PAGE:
There's a "fuse switch" in the passenger compartment fuse box which is used during shipping to reduce power draw. However as mentioned above I'd be inclined to disconnect the 12v battery completely
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  10. If the car is in a secure location and an outlet is nearby, set the charge percent limiter to 60% and leave it plugged in on the trickle charger for the duration. If you can do that there's nothing else to change and it's the safest bet, IMO.
    If you can't do that then you can either charge it up to perhaps 80-90% and leave it as-is, or charge to 70-80% and disconnect the 12V battery. My only experience shows ~2% loss in 5 weeks when left with the 12V battery still connected, and that was in ideal temperatures.
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  11. Konagirl

    Konagirl New Member

    I did. It recommends charging to 100% then charging every 3 months. Not sure I will be back in 3 months. So wanted the collective wisdom of the owners.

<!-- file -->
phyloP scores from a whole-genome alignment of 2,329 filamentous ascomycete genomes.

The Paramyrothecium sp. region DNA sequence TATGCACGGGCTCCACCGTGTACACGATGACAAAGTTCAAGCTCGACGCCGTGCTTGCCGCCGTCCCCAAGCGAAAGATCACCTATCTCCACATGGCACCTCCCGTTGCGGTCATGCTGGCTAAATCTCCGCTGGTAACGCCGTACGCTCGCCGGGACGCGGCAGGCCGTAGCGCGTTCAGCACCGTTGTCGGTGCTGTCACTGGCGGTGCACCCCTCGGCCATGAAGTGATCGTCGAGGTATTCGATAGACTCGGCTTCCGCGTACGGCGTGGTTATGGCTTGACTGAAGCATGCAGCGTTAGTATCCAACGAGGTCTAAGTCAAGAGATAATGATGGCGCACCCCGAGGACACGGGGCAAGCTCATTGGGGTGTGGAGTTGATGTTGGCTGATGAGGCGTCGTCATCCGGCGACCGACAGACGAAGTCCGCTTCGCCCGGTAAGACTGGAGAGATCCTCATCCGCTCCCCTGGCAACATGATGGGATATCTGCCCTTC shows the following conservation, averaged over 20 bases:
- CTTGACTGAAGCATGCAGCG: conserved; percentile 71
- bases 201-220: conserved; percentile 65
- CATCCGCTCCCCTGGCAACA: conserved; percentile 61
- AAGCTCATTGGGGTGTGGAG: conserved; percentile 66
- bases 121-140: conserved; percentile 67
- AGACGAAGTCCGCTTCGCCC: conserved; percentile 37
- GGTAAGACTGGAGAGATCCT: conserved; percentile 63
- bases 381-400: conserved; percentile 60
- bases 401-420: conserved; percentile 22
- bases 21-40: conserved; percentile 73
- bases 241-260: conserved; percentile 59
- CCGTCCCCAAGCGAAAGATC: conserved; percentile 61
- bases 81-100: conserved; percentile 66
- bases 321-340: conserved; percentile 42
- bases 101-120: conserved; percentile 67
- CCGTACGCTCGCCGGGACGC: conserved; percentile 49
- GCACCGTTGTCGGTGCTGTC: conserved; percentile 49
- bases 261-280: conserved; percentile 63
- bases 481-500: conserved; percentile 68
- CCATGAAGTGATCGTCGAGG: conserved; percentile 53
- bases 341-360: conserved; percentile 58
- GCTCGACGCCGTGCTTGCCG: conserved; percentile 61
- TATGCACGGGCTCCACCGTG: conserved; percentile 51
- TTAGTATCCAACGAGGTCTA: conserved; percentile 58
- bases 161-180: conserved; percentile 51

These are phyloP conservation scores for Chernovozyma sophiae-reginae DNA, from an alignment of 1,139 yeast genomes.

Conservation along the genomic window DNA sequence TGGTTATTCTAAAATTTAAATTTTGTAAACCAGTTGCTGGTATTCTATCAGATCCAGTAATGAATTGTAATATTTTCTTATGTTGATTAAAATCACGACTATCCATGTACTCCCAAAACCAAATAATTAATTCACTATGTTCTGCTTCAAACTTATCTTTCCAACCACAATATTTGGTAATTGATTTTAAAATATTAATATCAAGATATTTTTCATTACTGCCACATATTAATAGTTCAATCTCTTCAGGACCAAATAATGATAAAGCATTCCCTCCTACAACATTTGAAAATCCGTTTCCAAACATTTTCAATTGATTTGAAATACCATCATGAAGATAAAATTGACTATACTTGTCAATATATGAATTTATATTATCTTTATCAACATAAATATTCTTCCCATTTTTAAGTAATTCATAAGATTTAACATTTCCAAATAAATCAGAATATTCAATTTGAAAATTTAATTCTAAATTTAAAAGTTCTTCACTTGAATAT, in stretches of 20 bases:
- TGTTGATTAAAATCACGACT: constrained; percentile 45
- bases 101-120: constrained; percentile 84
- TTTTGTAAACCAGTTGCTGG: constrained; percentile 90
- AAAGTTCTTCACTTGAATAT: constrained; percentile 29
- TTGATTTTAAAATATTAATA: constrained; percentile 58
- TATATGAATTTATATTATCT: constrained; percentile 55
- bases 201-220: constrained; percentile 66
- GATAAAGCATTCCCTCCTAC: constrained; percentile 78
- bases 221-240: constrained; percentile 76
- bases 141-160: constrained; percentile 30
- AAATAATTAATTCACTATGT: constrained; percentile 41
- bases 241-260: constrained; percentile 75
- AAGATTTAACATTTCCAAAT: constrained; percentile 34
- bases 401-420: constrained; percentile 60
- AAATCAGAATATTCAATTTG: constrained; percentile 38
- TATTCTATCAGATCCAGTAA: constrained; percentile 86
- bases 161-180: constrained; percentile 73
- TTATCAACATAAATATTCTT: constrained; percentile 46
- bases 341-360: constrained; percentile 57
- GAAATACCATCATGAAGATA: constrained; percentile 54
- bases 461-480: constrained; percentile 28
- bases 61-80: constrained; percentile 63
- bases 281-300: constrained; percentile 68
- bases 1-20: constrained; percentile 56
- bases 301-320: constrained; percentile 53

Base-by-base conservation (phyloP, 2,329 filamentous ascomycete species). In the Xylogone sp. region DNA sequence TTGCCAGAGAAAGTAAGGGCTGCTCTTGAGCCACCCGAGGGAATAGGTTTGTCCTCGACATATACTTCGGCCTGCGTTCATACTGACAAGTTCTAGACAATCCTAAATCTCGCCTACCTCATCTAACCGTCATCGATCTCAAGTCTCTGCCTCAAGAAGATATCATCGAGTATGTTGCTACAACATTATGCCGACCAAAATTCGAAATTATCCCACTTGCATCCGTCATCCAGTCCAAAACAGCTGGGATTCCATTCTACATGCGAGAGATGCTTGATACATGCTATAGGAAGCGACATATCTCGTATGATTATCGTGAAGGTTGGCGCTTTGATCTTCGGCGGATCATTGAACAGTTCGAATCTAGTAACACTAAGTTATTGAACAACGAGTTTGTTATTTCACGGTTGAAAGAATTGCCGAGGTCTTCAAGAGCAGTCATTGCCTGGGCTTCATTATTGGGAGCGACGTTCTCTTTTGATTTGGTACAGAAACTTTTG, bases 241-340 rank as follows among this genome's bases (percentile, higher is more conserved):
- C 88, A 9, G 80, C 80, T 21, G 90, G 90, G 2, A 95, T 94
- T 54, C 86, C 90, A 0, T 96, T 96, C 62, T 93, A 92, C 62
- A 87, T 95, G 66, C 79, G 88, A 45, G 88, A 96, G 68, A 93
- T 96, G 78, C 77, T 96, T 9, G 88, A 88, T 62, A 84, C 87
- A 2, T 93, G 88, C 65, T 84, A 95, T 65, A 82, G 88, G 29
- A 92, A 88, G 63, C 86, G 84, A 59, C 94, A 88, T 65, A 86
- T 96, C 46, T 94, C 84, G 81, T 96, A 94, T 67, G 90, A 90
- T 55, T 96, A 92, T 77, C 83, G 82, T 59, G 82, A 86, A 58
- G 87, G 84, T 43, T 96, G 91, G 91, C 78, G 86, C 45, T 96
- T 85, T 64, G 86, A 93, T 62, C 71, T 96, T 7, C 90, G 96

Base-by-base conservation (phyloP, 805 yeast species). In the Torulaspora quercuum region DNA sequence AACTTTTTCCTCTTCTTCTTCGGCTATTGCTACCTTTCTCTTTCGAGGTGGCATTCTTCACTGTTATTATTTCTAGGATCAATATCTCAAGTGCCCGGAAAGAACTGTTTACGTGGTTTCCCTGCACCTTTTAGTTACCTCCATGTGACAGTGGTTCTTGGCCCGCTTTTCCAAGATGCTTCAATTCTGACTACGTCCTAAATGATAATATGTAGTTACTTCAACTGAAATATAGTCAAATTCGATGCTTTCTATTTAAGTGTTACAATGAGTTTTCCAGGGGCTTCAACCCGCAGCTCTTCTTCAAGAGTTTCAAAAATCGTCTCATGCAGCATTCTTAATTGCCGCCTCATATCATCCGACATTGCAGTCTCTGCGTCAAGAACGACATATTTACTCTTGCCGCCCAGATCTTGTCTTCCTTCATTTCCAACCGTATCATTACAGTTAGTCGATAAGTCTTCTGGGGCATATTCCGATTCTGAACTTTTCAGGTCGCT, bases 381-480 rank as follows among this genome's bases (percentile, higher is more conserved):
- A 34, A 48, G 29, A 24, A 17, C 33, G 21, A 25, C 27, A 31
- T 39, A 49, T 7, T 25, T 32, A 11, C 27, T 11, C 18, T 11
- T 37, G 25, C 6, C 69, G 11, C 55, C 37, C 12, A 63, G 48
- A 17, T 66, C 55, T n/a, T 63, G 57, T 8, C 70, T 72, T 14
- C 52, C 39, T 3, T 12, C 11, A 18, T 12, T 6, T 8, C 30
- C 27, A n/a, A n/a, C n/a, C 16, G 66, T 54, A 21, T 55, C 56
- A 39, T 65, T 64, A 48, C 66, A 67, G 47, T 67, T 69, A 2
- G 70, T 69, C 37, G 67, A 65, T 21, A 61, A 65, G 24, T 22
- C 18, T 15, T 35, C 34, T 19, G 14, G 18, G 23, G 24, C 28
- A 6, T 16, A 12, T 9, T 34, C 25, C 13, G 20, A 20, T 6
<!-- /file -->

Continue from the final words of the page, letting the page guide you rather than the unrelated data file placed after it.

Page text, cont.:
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  13. cmwade77

    cmwade77 Active Member

    Umm, in utility mode, it would be using the main battery the entire time.
  14. GeorgeS

    GeorgeS Active Member

    The owners manual says to charge to 100% then charge every few months. I would not put it in utility mode. It serves no purpose but to draw directly from the main battery. You should not need to use your climate controls or accessories while gone. When off, the car's communications will go to sleep if not used after some time. (per conversation with Blue link support). I verified this several times. This means you won't be able to monitor it after it sleeps with your blue link app. The battery charge mode the car performs will continue to maintain the 12v lead acid battery while your gone. We were gone a month and this did not drop the high voltage battery state of charge much but if you are going to be gone several, it might be good to start at 100%. If your car is secured such as a garage, I would agree that a trickle charger on the 12v battery might help reduce the maintenance draw but I have no evidence of this and Hyundai does not address it in everything I have read.